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Coasting : Issue 13 July 2010
22 central coast • new south wales " Toukley hated Woy Woy, and they hated me, too," Jeremy Cusack said with a grin as he looked at the old black and white action pictures. As you can see, they aren't 'action' pictures in the normal sense of the word. But they do show the sort of 'action' that fans came to expect whenever the two teams met. "We had some fantastic punch-ups at their home ground [Darren Kennedy Oval]," Cusack said. And some at Woy Woy Oval, too, if these pictures are any guide. "In fact, I can't remember playing Toukley when there wasn't a punch up." It was 1989, and the star-studded Woy Woy Roosters were in the middle of one of the club's golden eras. Former Eastern Suburbs halfback Kevin Hastings was captain-coach. That's Hastings, on the right, in the fight picture. And that's Cusack, bracing for impact, at the centre of the Toukley storm. "Poor old Horrie's got his hands full," Cusack said, as he surveyed the picture. "I think he's trying to break 'em up." Cusack was one of several danger men in a star- studded Woy Woy team. A rangy winger with damaging power and speed, Cusack had represented NSW Country in 1985. He was perennially among the Coast's leading try- scorers, and that made him a marked man. The trouble for opposition teams was that Woy Woy boasted a team with stars right across the park. "There was Tony Jarvis, Mark Jones, Gerry Psaltis, Steve Waugh, Mark Long, Reg Northy... the list was endless," Cusack said. Toukley's aggressive tactics flowed from a growing belief in their ability to unsettle the Roosters -- and that belief was justified, Cusack said. "I remember in 1987, when Ray Brown coached us and we won the premiership, we lost only two games all season and Toukley beat us in the last game of the year at Woy Woy Oval," he said. "Another time we played Toukley at Woy Woy Oval, and they were running last, but we only just beat them at the death." Cusack said Toukley's results began to improve in the 1980s with the arrival of coach Steve Blythe, the former Western Suburbs and Newtown forward who played in the Jets grand-final team of 1981. "Steve Blythe got up there at Toukley in about 1983 and started to turn things around," he said. "He tried to teach them how to win. And by the time they got to this stage," he said, as he pointed to our fight picture, "they were fairly competitive, and anyone with a red and white jumper on, they wanted to knock over." Cusack said playing against Toukley was not pleasant. And the Roosters always knew what they would get when they played the Hawks. But it was never personal. "They weren't bad blokes," he said. "Nobody held a grudge." And despite the bad blood that was seemingly apparent between the teams on the field, the players always get together over a friendly beer when the war was over, he said. when feathers started flying By David Stewart Jeremy Cusack recalls: In the 1980s, the high-flying Woy Woy Roosters and the battling Toukley Hawks had a Silvertails-and-Fibros rivalry that rugby league fans loved. A tough era Cusack said Central Coast rugby league was going through a period of change in the 1980s, and the arrival of former Sydney players at some clubs added class and experience to an already tough competition. Woy Woy, for example, welcomed the former Manly trio of Psaltis, Northy and Waugh, he said. "Some of the guys who came to play on the Coast were saying, 'Gee, we've played reserve grade in Sydney, but this is pretty tough'," Cusack said. "In the 1980s, if you got whacked you got up, played the ball, and played on. It was usually punch for punch, and the penalty count usually ended up at about 10-all. "And if you ran with your head high, you knew there was a chance that it could end up in the third row. "I ended up with my nose broken nine times -- and I played on the wing! I had to have two nose reconstructions not that long ago..." WHO ME? Jeremy Cusack and Tony Jarvis listen to the touch judge's report on the fight.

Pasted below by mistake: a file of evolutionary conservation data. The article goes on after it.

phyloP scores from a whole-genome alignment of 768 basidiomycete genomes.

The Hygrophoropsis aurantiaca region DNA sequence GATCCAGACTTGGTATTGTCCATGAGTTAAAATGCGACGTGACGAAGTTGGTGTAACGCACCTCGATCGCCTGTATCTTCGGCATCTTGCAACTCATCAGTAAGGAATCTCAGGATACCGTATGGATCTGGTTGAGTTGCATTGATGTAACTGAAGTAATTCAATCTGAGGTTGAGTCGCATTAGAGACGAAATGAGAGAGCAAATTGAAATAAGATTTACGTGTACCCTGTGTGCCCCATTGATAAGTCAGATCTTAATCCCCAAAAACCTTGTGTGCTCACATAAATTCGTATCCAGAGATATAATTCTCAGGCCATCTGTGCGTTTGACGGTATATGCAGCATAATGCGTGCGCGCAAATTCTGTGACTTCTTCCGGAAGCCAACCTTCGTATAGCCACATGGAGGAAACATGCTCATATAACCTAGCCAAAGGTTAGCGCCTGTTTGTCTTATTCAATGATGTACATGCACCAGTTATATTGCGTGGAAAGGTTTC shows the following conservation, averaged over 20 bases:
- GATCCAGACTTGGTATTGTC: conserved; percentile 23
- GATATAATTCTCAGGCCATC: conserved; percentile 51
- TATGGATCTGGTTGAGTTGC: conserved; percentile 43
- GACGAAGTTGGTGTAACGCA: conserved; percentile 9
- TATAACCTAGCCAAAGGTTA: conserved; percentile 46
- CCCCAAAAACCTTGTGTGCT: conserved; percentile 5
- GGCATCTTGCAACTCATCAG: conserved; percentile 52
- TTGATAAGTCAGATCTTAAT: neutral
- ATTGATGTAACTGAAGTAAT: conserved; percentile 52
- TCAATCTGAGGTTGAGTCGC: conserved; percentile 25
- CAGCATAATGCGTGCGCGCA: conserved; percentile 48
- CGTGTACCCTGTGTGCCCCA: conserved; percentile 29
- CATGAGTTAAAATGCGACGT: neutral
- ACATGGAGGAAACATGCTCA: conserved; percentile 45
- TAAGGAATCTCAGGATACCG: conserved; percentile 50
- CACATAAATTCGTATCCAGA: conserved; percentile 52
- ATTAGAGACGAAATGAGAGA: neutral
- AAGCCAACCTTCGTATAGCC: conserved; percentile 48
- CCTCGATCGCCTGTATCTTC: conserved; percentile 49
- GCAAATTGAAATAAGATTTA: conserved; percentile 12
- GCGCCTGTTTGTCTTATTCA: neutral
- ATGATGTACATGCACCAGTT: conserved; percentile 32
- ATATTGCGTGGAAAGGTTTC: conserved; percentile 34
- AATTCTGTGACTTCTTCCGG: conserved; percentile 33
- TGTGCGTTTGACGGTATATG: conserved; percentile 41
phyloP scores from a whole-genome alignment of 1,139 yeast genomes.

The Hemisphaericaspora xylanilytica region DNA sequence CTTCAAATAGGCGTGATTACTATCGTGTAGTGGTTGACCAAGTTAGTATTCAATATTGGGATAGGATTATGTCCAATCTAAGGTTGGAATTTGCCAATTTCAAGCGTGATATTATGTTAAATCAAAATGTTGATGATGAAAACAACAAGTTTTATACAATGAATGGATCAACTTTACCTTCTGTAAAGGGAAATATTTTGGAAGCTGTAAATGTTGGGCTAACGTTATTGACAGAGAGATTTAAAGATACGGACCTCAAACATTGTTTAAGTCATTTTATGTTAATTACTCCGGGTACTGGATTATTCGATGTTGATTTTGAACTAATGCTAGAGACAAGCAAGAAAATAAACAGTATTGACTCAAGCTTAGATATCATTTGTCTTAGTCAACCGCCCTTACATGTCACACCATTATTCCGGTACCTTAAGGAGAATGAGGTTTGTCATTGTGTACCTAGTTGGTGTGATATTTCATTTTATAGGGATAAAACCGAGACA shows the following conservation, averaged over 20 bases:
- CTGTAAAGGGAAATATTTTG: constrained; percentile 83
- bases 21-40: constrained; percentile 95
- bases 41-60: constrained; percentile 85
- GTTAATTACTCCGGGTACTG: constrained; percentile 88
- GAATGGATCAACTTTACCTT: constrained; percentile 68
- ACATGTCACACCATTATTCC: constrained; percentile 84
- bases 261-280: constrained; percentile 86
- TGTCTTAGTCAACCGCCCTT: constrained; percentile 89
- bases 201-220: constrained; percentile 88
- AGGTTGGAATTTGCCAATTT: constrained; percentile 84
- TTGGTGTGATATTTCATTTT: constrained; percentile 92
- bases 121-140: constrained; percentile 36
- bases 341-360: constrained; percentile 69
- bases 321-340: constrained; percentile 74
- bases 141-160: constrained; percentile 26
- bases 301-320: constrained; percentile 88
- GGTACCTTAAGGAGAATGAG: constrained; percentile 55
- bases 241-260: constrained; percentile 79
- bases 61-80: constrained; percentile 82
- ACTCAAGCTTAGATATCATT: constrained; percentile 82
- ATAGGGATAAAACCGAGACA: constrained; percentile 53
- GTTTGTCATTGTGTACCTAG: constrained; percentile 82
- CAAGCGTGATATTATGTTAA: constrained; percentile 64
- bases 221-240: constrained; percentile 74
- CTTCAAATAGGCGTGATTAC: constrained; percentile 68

Issue 12 June 2010
Issue 14 August 2010